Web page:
hat on earth is this nebulous notion? Edgar Cayce; an American Christian mystic cum author even thought of as a troubled man who nevertheless answered many questions on varied subjects once quipped from the top of his head that, “Dreams are today’s answers to tomorrow’s questions.” This assertion was made almost a century ago but still rings ever so true with unquestionable veracity even today. On this train of thought, tomorrow’s questions have already been asked by the dreams we have today. That is why I pose this question. –  What constitutes the Kenyan dream? What destiny do we aspire to as a people? I hear someone say a six-figure salary, a 5-acre plot, 4-wheel drive vehicle, 3 bed-roomed house, 2 children and one wife. We all know Kenya as a land wrapped up in great potential. As a matter of fact our very own national anthem names our country as a ‘heritage of splendour.’ Why then is it that according to some Gaussian curve I once chanced upon, forty years later for every 100 people who get into employment five still work but are broke, 36 are dead, 54 are dead broke, 4 are surviving and only one is actually wealthy?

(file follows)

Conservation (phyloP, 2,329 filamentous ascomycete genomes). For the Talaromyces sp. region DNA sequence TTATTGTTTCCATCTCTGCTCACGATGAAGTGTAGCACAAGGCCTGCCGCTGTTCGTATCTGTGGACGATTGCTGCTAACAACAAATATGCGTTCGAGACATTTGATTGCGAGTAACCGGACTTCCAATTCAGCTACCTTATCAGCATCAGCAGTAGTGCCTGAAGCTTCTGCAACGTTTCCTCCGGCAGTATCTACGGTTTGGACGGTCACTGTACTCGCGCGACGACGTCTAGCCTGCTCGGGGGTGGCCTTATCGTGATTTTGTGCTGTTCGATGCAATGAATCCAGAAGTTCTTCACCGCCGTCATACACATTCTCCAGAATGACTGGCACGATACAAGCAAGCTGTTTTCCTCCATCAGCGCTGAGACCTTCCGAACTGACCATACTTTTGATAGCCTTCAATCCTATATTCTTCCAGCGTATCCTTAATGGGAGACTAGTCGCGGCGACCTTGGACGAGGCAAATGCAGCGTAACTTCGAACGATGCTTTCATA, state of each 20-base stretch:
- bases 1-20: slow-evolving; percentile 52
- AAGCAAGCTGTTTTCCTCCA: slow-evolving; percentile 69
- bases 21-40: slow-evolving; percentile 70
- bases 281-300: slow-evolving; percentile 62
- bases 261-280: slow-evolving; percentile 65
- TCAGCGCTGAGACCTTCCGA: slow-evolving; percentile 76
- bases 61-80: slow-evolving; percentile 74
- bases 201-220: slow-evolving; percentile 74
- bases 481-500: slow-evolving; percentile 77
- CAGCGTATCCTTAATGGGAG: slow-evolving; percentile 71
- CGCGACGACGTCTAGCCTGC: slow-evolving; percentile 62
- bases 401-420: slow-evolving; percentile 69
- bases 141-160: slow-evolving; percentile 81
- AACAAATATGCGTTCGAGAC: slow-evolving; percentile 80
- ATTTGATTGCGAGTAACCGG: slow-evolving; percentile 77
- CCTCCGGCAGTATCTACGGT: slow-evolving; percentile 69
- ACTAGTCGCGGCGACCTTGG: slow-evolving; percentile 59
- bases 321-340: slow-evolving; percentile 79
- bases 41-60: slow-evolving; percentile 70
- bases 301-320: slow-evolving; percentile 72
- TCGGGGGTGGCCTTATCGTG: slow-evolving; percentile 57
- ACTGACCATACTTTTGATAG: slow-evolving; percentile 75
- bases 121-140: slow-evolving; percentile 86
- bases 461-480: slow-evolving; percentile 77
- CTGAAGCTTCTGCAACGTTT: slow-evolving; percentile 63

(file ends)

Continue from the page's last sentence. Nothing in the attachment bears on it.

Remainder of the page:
But I digress. Once upon a time our forebearers fought hard to guarantee we had Peace, Love and Unity. Back then they only had to eschew the jaws of illiteracy, poverty and disease to deem themselves to have made it in life. We voted for an auspicious, glossy-looking, seemingly progressive and beautifully crafted document of a constitution more than 6 years ago but how much do we gain from it? We enshrined in it freedoms and tried to address oversights from the previous editions that had been greatly injurious to our collective causes while elevating our former presidents and their sycophants to demigod status. Who remembers the Act 7 section 2A (1982) that our second president almost clobbered the entire assembly while being forced to repeal back in 91’ that had this great land as a ‘de Jure’ one-party state, him as head honcho almost an emperor who was head of state, government, commander in chief of the armed forces, chancellor of all public universities, farmer #1 et al… He menacingly warned of dire consequences if we were to allow multiparty democracy while admonishing all and sundry that the aforementioned move will not add to the saucepans of ‘ugali’ in the citizenry’s collective pantries.